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Building A Queue - Part 4

18 Mar 2015

So far, we looked at the core pieces needed to write messages to our queue. For reading, the approach is similar to much of the code we've already looked at. In fact, the state data, which contains a segment reference id and offset position, can be used, as-is. A reader is represented as a channel. A channel has a name and state entry. For a topic that tracks new users, you might have a channel named "send welcome" and another named "update stats". They each have their own state data and are thus independent of each other.

One of the interesting things about the channel is that its position doesn't need to increase until after we've confirmed that the message was properly handled. This is part of the at-least once guarantee. The code looks like:

func (c *Channel) handle(message []byte) bool {
  // handler is a callback provided by the consumer
  if err := c.handler(message); err != nil {
    return false
  }
  // we only move forward if the handler didn't return an error
  c.Lock()
  c.state.offset += uint32(len(message) + MESSAGE_OVERHEAD)
  c.Unlock()
  return true
}

By having the entire system rely on pointers to the data, you should be able to see how various other operations, such as peeking (the above is essentially a peek followed by a pop) and batch-gets, are doable.

What I really wanted to talk about today was the way the topic notifies channels that new data is available. It might be tempting to rely on Go channels for this, but that would be a mistake. The problem with Go channels is that they block. Oh, you can create a buffered channel, but at some point, it'll block (or you'll run out of memory).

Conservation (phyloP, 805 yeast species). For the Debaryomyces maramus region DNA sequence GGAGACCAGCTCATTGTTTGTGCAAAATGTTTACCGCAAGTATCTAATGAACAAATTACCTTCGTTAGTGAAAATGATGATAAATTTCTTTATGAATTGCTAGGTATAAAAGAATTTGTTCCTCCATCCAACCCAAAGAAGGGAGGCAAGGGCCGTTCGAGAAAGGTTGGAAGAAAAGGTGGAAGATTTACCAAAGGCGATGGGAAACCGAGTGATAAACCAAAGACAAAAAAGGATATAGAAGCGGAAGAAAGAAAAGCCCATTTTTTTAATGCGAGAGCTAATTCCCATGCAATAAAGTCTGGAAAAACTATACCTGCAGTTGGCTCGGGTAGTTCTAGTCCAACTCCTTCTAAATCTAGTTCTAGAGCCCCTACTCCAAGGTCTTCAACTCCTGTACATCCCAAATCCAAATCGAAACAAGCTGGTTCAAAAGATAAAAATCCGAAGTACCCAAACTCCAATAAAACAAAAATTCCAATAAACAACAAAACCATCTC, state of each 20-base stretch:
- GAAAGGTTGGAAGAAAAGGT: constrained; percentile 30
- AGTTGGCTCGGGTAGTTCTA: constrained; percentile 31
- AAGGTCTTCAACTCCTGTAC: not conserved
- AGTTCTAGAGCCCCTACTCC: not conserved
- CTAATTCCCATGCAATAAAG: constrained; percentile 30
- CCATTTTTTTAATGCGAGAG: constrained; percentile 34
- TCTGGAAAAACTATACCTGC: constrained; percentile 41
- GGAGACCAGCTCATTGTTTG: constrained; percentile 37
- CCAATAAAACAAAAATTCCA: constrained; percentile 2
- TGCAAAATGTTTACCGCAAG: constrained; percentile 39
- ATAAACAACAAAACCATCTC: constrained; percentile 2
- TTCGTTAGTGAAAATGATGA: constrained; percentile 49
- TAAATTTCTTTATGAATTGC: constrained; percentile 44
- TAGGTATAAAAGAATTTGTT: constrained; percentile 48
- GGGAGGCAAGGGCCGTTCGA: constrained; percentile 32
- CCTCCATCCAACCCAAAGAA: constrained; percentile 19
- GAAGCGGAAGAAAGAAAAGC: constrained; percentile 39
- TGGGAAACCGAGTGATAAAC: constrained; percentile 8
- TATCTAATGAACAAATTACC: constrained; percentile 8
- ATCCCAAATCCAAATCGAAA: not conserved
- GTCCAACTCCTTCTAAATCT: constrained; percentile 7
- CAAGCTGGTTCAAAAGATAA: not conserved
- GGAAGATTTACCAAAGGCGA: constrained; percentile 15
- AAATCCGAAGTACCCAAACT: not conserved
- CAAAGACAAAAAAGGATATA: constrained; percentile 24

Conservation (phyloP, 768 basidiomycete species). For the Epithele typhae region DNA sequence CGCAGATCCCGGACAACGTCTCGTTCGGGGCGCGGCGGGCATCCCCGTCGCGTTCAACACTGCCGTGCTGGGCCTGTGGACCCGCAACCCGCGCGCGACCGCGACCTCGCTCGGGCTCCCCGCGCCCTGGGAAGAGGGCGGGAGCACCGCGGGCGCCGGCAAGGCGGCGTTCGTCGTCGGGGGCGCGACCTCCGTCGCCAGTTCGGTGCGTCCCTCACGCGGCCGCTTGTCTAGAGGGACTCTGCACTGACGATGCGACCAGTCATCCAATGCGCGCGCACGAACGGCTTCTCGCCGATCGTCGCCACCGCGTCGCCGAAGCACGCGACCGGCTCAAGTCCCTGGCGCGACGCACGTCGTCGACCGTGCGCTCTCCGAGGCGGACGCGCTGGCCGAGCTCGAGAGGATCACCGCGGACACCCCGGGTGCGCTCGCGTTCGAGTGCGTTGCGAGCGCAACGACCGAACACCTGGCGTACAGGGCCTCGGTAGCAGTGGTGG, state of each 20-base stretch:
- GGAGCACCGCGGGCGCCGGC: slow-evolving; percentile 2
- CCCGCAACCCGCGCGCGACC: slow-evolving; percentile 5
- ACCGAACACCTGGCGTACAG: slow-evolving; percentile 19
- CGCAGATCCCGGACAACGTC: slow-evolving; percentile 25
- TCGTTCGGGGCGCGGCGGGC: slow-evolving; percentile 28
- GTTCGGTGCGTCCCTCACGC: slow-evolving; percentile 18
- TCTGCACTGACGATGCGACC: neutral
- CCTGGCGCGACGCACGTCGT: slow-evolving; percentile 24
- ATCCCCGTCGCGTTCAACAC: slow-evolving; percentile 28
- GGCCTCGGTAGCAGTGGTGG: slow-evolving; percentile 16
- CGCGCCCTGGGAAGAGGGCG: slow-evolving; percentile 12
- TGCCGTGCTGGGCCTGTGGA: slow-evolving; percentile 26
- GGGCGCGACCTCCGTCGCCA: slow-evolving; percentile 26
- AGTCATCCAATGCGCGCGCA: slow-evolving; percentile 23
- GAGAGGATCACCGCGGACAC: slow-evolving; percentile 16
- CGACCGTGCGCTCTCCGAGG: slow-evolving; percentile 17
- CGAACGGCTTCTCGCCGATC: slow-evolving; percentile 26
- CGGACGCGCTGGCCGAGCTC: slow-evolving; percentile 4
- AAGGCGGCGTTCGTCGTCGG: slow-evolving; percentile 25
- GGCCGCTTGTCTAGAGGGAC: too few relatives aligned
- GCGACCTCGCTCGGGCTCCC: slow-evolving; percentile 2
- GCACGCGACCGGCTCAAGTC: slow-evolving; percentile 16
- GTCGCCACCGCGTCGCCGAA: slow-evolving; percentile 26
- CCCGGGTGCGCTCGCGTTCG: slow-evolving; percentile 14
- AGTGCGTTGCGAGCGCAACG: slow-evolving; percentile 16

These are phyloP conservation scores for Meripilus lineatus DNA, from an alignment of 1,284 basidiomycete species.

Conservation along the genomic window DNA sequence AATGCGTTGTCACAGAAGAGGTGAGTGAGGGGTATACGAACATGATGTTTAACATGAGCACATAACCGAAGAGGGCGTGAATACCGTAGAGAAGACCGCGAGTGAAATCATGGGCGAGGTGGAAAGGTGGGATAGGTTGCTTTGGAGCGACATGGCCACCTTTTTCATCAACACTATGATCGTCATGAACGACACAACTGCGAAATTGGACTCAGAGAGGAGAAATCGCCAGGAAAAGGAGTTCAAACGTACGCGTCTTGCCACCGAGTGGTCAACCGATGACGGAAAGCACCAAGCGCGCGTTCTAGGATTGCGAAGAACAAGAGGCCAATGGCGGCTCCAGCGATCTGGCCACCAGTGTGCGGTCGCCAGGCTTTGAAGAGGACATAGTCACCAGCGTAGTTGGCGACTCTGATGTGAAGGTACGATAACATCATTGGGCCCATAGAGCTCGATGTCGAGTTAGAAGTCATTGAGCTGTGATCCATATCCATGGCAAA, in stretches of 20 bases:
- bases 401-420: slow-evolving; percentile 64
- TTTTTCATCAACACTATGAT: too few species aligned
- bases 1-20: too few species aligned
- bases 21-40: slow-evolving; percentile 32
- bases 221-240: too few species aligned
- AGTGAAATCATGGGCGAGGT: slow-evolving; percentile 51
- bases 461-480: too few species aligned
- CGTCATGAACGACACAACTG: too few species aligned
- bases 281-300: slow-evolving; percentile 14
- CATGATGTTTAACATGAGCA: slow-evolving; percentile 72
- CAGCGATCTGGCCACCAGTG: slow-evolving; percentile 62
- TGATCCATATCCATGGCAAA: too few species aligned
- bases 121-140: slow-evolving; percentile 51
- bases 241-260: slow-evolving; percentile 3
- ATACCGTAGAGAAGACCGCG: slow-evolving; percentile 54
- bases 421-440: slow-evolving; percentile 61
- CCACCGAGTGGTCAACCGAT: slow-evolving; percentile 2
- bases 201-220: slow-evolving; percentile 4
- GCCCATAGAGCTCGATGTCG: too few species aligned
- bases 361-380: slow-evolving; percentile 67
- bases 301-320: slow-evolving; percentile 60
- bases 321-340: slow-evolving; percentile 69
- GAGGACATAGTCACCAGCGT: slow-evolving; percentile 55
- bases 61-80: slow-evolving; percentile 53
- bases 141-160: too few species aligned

A common way to handle a block is to drop messages. This isn't an option for us. Another one is to apply back-pressure to the producer. Again, this isn't a particularly good solution for a queue - we want it to be possible for a channel to be disconnected for hours, or days, while messages keep coming.

Our solution is to use a condition variable, which I've talked about before. When a message is written, the topic will call the notify method of each active channel (channels that aren't currently connected don't need to be notified of new messages, when they start up, they'll simply read all the messages until they've caught up to the tail):

func (c *Channel) notify() {
  c.Lock()
  c.waiting += 1
  c.Unlock()
  c.cond.Signal()
}

Not only should this avoid blocking the publisher (as long as no other code holds up to our lock for an unnecessary amount of time), but it also doesn't take an ever-increasing amount of memory as messages pile up.

Let's dump the consuming code, then explain it:

func (c *Channel) Consume(handler Handler) {
  c.Lock()
  for {
    for c.waiting == 0 {
      c.cond.Wait()
    }
    c.Unlock()
    processed := 0
    for {
      message := c.topic.read(c)
      if message == nil {
        c.Lock()
        c.waiting -= processed
        break
      }
      if c.handle(message) {
        processed++
      }
    }
  }
}

The above is a never-ending for loop which blocks (c.cond.Wait()) until it gets notified (via the Signal call we already saw). Remember, Wait automatically unlocks our mutex when we enter, and locks it back up when we exit. Once we have a signal, we read messages until we've drained the queue (when message == nil). At which point, we block again. The code is written in such a way that it'll handle new messages that come in even while processing existing one (that's why we keep track of all the processed messages and only block when we know for sure that there are 0 waiting messages.)

That's the hard part of the channel. Everything else is straightforward and similar to the way the publisher. You can look at it all in more detail at https://github.com/karlseguin/sq.

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